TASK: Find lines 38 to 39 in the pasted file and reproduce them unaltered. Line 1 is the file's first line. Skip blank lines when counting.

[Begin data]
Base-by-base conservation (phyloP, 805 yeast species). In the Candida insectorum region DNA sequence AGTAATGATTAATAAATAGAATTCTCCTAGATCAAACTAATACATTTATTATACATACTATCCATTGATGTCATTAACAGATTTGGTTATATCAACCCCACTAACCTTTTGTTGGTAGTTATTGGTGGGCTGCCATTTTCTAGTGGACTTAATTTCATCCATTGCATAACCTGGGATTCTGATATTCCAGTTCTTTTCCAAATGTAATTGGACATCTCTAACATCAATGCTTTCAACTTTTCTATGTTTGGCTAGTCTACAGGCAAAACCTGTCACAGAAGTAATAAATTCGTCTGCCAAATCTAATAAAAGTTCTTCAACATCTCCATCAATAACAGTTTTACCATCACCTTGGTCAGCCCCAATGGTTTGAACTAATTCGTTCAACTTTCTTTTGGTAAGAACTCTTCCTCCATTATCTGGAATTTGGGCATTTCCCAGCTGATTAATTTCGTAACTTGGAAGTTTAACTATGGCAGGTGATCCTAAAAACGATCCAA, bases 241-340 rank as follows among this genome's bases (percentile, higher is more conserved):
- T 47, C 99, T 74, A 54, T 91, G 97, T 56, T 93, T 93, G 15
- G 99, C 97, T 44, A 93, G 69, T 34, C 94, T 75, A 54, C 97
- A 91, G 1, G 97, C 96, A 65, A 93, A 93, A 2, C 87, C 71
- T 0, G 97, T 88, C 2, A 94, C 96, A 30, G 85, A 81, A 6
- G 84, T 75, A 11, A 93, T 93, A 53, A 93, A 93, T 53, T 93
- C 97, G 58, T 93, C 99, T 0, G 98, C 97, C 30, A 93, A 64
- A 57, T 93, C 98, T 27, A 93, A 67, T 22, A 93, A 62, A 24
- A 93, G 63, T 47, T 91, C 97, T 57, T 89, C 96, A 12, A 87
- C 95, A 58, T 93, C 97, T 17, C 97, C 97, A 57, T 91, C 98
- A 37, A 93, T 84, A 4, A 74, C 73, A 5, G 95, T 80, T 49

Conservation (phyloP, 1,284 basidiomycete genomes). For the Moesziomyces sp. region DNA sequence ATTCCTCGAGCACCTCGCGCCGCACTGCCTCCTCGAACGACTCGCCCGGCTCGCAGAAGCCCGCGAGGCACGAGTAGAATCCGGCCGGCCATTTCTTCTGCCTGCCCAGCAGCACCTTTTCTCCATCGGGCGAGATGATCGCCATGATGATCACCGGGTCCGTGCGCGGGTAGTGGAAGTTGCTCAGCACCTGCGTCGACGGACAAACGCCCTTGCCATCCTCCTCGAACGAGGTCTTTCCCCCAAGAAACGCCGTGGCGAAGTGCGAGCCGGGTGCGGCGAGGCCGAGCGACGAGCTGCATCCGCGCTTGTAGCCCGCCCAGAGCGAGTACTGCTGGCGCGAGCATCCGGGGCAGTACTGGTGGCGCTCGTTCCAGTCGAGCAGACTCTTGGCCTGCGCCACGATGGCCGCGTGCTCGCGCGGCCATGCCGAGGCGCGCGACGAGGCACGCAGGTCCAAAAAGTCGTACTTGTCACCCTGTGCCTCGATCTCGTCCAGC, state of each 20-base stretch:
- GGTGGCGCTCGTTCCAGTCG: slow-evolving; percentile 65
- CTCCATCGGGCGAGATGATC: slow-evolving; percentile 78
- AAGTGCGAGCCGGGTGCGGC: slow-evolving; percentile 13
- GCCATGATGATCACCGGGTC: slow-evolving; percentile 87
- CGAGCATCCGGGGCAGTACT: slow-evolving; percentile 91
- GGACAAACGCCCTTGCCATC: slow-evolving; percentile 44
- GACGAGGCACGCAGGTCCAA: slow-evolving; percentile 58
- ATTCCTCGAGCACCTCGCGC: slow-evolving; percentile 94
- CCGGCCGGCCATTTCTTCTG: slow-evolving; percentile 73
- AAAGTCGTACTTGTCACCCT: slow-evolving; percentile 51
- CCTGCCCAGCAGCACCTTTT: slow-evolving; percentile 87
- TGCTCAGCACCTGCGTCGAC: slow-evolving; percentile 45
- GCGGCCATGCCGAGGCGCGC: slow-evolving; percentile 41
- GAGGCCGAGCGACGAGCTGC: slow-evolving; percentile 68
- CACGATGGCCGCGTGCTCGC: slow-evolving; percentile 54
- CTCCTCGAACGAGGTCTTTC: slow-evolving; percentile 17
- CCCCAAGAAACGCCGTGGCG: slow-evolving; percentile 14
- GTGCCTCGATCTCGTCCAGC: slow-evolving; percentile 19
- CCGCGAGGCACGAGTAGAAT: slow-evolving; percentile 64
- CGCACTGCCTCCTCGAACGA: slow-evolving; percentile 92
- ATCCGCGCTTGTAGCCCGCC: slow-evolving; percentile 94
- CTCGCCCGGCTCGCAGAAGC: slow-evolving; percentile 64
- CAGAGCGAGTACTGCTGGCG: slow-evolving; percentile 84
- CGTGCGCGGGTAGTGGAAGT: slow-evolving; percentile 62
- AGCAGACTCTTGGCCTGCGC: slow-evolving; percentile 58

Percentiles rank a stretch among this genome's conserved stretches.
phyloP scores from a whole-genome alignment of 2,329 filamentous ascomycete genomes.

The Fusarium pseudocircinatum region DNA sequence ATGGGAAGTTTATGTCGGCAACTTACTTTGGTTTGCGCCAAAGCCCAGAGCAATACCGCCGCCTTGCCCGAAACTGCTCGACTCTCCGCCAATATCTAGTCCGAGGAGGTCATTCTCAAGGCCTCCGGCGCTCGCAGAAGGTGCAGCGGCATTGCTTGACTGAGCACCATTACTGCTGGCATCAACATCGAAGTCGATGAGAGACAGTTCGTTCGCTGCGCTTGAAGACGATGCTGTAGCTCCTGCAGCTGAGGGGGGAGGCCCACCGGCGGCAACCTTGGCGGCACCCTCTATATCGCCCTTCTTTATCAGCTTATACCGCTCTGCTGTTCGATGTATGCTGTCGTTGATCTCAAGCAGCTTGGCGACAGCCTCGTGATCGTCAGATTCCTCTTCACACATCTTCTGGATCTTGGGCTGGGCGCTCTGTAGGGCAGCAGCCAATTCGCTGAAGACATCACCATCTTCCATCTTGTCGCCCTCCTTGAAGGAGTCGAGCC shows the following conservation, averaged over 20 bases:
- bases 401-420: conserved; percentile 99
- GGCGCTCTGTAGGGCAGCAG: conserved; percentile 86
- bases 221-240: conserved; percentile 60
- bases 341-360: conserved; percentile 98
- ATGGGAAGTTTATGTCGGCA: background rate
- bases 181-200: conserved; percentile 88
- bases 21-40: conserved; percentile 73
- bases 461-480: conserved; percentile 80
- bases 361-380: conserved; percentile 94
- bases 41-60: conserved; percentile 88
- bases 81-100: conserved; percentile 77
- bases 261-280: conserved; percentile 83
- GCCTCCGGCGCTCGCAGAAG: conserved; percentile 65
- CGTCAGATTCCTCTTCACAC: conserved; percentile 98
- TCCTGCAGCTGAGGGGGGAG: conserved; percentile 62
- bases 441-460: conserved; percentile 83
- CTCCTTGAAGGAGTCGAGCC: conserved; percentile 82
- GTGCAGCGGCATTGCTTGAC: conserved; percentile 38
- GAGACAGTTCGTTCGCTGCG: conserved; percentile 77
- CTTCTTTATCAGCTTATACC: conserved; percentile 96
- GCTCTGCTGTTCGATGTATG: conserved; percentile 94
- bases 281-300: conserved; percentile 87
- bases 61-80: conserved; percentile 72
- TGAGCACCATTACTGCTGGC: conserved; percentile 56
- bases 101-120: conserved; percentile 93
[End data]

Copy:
Percentiles rank a stretch among this genome's conserved stretches.
phyloP scores from a whole-genome alignment of 2,329 filamentous ascomycete genomes.